The London Paper – 27 Feb 2009
When I heard there was a film out with bankers as the baddies I rubbed my hands with glee and virtually sprinted to a press screening last week. ‘The International’ (released today in the UK) is the first film on banking since the credit crunch began and is likely to be one of the few beneficiaries of today’s current financial woes. Indeed, its star Clive Owen proudly called it ‘an incredibly timely movie’.
The film essentially suggests that the majority of the world’s woes are the direct result of a global conspiracy engineered by a bunch of ruthless bankers who are just as likely to assassinate you as refuse you an overdraft. These nasty toe-rags like to incite wars with the overall ambition of increasing a country’s debt, which is the ultimate source of their power. The bank behind it all, the IBBC, is referred to as ‘the very embodiment of capitalism’ and the film’s hero learns that ‘everyone is involved’ in its hideous scheming, from the CIA to Hezbollah.
Blimey. What a plot! Whilst I’m usually not one to defend bankers, blaming them for every political ill in the world seems an adolescent cop-out – especially since there’s a history of dodgy folk using such scapegoats to justify their tyranny. The Nazis claimed Jewish bankers lost the Germans the First World War and wannabe American fascists constantly justify their violent behaviour because there exists a ‘global banking plot’. Certain paranoid nutbags even believe that a shady organisation led by bankers called ‘The New World Order’ has been running the whole shebang for many decades through official organisations like The World Bank and the IMF.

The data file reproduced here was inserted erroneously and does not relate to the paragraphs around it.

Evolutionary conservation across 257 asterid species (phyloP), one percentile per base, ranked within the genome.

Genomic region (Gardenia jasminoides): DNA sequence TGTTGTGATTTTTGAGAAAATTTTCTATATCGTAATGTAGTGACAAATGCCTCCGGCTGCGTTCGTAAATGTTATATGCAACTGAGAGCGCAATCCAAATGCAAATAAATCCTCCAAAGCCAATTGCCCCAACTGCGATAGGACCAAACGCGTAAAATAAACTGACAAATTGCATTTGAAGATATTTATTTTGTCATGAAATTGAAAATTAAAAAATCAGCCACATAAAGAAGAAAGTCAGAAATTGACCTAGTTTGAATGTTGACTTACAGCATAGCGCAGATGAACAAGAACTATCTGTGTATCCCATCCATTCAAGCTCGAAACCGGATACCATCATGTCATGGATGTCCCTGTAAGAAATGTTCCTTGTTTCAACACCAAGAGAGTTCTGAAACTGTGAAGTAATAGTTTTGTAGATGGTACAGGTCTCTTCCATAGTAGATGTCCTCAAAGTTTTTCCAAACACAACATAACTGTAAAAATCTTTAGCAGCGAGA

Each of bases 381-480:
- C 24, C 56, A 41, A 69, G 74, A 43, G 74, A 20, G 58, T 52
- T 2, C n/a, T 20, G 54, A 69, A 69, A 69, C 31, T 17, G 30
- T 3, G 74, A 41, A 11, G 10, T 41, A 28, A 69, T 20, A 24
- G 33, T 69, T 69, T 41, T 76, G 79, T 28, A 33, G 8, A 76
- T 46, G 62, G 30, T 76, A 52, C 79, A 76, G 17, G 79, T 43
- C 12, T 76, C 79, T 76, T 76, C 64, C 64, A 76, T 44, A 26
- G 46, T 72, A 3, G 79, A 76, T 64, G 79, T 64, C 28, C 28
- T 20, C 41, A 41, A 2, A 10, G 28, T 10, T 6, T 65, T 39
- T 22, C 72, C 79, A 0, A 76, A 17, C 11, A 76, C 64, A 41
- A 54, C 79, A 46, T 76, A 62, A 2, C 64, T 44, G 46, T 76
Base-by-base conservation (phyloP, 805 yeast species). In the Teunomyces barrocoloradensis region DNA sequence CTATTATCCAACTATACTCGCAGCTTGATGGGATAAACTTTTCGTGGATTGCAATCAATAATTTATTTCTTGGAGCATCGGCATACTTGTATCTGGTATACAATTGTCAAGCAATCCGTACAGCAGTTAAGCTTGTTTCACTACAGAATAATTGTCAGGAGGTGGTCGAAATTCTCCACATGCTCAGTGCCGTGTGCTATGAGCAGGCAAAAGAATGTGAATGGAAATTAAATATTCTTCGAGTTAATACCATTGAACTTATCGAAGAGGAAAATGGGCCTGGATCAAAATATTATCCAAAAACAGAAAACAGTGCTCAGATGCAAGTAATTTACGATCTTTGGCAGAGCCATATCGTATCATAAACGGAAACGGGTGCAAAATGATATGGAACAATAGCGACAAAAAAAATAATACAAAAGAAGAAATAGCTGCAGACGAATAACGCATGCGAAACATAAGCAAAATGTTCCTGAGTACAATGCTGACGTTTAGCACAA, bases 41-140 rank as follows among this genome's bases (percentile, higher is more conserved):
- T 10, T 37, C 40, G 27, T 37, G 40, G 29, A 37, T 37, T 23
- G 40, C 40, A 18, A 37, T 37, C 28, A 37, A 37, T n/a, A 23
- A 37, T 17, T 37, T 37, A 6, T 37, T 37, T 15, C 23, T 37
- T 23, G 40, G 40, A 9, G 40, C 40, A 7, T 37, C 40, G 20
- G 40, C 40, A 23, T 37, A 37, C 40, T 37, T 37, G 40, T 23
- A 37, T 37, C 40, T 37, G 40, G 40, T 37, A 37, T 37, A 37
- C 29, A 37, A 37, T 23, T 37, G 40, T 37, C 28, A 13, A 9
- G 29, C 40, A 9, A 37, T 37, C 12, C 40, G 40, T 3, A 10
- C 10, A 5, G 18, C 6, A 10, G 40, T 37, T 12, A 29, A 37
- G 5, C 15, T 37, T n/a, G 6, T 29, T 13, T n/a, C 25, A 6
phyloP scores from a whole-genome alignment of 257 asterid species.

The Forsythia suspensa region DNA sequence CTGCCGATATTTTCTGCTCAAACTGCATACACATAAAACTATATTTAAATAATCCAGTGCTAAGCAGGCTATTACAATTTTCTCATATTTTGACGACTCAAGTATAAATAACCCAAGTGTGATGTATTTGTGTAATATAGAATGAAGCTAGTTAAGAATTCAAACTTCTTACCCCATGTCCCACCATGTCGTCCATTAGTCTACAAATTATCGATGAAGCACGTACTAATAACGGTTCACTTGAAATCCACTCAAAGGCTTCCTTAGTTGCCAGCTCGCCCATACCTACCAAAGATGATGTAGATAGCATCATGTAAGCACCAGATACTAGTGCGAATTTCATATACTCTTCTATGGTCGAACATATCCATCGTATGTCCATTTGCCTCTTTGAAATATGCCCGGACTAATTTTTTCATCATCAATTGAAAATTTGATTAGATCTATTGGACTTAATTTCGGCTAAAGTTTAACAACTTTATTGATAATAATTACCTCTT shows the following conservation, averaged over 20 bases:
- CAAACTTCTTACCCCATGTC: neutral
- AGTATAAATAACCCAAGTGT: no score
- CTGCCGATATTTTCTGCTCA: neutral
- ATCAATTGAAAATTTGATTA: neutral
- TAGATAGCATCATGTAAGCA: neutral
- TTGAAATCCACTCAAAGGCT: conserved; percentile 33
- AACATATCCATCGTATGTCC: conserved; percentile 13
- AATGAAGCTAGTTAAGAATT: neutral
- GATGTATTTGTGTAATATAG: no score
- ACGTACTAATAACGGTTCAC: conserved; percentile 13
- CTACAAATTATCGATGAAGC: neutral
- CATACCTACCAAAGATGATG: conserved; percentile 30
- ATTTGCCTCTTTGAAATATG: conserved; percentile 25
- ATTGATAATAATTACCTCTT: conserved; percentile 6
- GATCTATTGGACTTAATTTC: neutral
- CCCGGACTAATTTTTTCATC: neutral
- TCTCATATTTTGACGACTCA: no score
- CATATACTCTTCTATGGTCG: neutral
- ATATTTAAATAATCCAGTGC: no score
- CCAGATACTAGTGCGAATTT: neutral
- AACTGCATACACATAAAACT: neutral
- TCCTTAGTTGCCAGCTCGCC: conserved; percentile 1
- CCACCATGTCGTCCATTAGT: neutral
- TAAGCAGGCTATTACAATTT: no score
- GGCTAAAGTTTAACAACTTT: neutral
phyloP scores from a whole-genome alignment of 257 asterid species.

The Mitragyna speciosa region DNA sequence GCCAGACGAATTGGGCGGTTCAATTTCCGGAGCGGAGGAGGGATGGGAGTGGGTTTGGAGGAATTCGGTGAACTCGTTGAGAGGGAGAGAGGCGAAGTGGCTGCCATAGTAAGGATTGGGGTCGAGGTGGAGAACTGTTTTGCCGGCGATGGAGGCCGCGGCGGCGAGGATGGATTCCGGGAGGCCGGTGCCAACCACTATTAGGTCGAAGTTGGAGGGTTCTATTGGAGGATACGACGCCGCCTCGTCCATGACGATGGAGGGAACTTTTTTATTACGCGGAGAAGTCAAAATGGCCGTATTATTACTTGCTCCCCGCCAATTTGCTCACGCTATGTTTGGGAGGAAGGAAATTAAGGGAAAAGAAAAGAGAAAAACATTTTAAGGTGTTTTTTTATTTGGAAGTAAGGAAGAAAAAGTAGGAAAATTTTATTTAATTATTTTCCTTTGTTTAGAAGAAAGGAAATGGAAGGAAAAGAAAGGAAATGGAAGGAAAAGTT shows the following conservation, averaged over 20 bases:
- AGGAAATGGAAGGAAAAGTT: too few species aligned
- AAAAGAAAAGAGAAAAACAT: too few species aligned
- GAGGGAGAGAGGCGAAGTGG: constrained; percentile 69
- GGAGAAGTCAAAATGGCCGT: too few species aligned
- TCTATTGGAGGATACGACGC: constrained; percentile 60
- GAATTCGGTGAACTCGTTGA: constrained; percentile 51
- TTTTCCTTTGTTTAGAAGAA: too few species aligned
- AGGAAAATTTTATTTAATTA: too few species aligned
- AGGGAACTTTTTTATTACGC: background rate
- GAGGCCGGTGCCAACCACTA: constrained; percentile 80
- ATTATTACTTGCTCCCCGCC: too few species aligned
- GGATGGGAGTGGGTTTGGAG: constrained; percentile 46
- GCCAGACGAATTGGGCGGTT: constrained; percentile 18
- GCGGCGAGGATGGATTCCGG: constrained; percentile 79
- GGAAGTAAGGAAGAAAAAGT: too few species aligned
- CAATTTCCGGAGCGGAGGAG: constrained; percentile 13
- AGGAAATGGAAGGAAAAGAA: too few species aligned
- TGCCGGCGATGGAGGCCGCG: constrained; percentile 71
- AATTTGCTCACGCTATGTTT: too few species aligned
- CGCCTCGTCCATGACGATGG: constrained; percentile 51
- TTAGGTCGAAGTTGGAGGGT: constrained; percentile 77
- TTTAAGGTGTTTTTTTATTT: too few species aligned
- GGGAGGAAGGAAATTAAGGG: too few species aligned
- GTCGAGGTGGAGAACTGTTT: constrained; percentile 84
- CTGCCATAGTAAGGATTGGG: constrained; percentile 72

And whilst some conspiracies are undoubtedly valid, anything on a major political scale would have so many people involved that it would be unlikely to remain unexposed for long. That’s why I’m more a believer in the ‘cock-up’ theory of history and why I’m generally sceptical about claims that huge organisations are running/ruining our lives.
People have been fighting wars and enslaving each other long before bankers emerged from the slime. As you know, I’m no fan of many aspects of the financial world, but an unquestioning belief in conspiracy theories annoys me because it devolves the rest of us of responsibility and encourages people not to bother trying to change the system because the odds are so stacked against us. Owen’s character alludes to this when he asks if we’re just ‘supposed to give up and accept this is the way of the world.’ I hope not.